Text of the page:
It took a lot of careful and detailed measurement to prove that the speed of light doesn't change. But it also took one important thought experiment. The de Sitter Effect showed us how stars would look if light didn't have a speed limit.

Light travels so fast that it takes extensive experimentation before anyone can understand that it actually travels, instead of appearing instantaneously. It takes yet more experimentation to find out about how fast it travels. After that, it generally takes yet more experimentation and debate to settle on the least believable part of light - the fact that it always travels at the same speed regardless of how fast the object making the light is moving. The absolute limit of 186,000 miles per second for light was considered absurd by many. It's still a strange concept. If someone throws a baseball to you at ten miles per hour, while standing on a moving sidewalk that is also moving at ten miles per hour towards you, you'd expect the ball to hit at twenty miles per hour, and you'd be right. Given how fast objects in space move, the speed limit of light would be like having someone sit on the wing of a jet coming at you at seven hundred miles per hour, and throwing you a baseball which hits you at twenty miles per hour because that's just how fast baseballs move.

In the early 1900s, people were having exactly this debate. Those who argued for a constant speed of light, no matter how fast the objects that emitted or received the light moved with respect to each other, had evidence on their side. No one had managed to get a glimpse of light (in a vacuum at least) moving at any different speed.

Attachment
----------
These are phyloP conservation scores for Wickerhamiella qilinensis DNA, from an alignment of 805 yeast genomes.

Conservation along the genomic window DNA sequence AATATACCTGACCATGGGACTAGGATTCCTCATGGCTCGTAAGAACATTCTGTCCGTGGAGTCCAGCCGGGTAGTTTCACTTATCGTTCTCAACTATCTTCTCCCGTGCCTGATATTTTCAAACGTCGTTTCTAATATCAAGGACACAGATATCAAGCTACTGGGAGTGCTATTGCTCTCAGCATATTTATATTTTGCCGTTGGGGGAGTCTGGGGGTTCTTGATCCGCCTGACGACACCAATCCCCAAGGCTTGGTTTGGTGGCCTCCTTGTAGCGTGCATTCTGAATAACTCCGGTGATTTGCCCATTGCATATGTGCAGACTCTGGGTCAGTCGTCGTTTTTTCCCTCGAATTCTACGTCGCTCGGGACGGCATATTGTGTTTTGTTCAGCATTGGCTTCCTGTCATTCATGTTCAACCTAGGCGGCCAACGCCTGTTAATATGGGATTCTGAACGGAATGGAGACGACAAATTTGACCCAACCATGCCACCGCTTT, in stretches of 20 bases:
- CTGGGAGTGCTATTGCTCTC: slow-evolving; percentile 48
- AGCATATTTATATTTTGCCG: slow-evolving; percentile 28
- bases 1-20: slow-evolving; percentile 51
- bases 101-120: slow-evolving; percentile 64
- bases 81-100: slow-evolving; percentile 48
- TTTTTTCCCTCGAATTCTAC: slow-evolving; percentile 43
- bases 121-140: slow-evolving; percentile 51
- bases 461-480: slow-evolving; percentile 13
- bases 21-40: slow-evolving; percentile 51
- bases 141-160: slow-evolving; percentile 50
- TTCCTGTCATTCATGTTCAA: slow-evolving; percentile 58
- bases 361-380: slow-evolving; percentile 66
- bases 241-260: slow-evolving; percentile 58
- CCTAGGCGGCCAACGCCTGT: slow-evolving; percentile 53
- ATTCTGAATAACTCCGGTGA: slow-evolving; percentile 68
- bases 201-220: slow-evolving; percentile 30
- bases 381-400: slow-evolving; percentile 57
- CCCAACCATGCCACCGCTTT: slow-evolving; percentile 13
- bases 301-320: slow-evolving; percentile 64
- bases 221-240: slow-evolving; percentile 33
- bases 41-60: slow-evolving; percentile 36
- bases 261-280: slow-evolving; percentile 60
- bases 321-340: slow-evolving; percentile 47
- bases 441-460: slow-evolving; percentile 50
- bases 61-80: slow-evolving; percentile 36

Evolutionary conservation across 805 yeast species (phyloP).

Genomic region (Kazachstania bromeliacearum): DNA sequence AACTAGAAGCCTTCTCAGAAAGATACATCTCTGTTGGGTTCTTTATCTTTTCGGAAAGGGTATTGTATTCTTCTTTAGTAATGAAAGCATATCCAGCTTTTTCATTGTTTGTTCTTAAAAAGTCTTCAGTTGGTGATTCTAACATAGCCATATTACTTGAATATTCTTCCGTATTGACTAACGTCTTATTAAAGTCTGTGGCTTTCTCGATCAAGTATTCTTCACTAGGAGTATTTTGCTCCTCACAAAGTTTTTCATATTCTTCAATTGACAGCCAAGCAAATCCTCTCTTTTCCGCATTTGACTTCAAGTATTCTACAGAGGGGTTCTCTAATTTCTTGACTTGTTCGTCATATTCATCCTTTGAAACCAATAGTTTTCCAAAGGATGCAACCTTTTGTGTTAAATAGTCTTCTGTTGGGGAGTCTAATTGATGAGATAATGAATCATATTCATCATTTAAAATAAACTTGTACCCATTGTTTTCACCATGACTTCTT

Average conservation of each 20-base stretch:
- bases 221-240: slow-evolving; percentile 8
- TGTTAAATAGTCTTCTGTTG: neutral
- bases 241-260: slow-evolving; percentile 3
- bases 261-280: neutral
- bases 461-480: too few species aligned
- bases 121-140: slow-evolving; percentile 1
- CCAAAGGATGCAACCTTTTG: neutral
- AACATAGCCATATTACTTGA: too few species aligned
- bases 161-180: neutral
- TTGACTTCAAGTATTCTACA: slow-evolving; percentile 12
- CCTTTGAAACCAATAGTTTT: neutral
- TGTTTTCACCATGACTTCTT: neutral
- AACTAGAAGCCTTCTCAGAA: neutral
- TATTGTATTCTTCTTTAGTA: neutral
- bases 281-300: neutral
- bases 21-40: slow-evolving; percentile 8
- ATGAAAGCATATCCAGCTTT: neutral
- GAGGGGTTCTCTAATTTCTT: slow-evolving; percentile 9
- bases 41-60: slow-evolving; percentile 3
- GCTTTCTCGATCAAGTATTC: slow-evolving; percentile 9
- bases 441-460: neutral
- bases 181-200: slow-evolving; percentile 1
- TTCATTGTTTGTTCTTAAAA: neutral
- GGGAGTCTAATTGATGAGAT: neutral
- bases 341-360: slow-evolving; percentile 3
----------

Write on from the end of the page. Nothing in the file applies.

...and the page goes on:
Others objected strenuously to this idea. There had to be some problem with the experiments measuring the speed, or some special quirk of light that no one had thought of yet. Otherwise it was simply too absurd. The behavior of light was different from every physical experiment done with every other physical object, but more than that, it seemed to contravene any kind of logic. Objects simply couldn't behave that way. Although the idea of special relativity came along during this time, the idea that time might give so that the speed of light wouldn't seemed to make this idea even more bizarre. People needed a way to think about the consequences of a constant speed of light that wasn't just rarefied experiments and abstract thought about time slowing down.